“Introduce your hearing-impaired child to a world of new friends,” reads the above 1986 advertisement in Exceptional Parent magazine for the TeleCaption II, a closed-captioning decoder system produced by the National Captioning Institute that could be hooked up to a standard television set. By “a world of new friends,” the ad alludes to the cast of Sesame Street, symbolized here by bright yellow Big Bird, who boldly stands out from the black-and-white background. In a mock-up of the TeleCaption II system, the caption “IT’S HERE ON SESAME STREET” appears beneath Big Bird.
At the time, it was no simple task for Deaf and Hard-of-Hearing (DHH) children to find their way to Sesame Street, or to children’s TV in general.
In 1986, the TeleCaption II would have cost parents a suggested retail price of $200 (while Sears and JC Penney marked up the device to $250, expensive even by 2014 standards). Media scholar Greg Downey notes how few DHH households were buying caption decoders back then due to the exorbitant out-of-pocket price and a lack of captioned content being produced by TV networks. The dearth of content was in turn due to networks not volunteering to caption their material, which they claimed was too costly a process considering the relatively small potential consumer audience. All of this was also taking place prior to the 1990s, when Congress and the Federal Communications Commission eventually stepped in to regulate the captioning industry and the telecommunications marketplace, but only after significant activism by DHH individuals.
In my new book, Digital Youth with Disabilities (MIT Press), written with support from the John D. and Catherine T. MacArthur Foundation’s Digital Media and Learning Initiative, I analyze some of the issues that today’s parents of youth with disabilities encounter in selecting digital media for their child and managing their child’s engagement with media. I highlight here the history of the antiquated TeleCaption II system, and its limited potential to provide access to captioned episodes of Sesame Street, not because DHH children and families are so much better off nearly 30 years later, but because it is difficult to say. Modern kids’ TV platforms such as YouTube introduce new issues surrounding accessibility and are mired with continued struggles over regulation. I argue in the book that deciding which media makes a best “fit” for a particular child with a disability not only involves their personal preferences and needs, but also the limits of existing platforms, content, and standards.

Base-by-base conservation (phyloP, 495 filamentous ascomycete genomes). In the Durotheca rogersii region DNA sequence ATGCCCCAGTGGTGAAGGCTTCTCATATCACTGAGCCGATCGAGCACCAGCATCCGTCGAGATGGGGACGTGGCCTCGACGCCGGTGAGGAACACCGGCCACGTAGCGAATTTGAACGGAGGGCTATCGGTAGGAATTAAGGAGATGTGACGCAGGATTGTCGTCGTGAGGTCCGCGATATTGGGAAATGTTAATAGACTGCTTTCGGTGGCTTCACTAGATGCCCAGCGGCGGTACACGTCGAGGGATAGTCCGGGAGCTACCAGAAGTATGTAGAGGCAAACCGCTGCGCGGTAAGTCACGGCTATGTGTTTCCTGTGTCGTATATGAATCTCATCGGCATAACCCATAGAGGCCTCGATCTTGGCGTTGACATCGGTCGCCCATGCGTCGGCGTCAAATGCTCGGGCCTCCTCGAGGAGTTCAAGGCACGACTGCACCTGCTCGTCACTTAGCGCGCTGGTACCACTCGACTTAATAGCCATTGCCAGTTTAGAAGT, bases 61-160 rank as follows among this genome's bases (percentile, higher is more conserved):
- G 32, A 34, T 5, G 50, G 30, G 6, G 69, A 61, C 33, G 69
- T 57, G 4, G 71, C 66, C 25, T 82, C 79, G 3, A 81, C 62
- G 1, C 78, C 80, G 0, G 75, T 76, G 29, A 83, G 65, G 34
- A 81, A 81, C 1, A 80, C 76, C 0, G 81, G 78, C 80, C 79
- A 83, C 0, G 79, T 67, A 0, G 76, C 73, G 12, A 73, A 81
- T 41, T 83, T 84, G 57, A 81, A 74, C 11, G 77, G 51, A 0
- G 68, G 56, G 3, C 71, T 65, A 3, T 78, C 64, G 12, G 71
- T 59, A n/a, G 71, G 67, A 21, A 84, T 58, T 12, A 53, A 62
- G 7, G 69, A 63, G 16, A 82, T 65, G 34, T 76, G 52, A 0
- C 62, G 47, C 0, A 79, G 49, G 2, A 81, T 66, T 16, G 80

More broadly, the book focuses on the ways in which school-age youth with disabilities and their families make media and technology part of their everyday lives, with particular attention to the heterogeneity of disabilities and additional dimensions of difference such as race, ethnicity, and class. I step outside of traditional research on disabled youth’s use of media and technology, which heavily focuses on school and therapeutic settings. Instead, I outline new parameters of research on “digital youth with disabilities”—those who also, as cultural anthropologist Mimi Ito and her colleagues put it, “hang out, mess around, and geek out” with media and technology—and call for further investigation as well as better translation of research into practice and policy. Digital Youth with Disabilities should be of interest to anyone working to make the children, media, and technology space more inclusive for young people and their families, as well as to those interested in the interplay between social change, cultural convergence, and new communication technologies.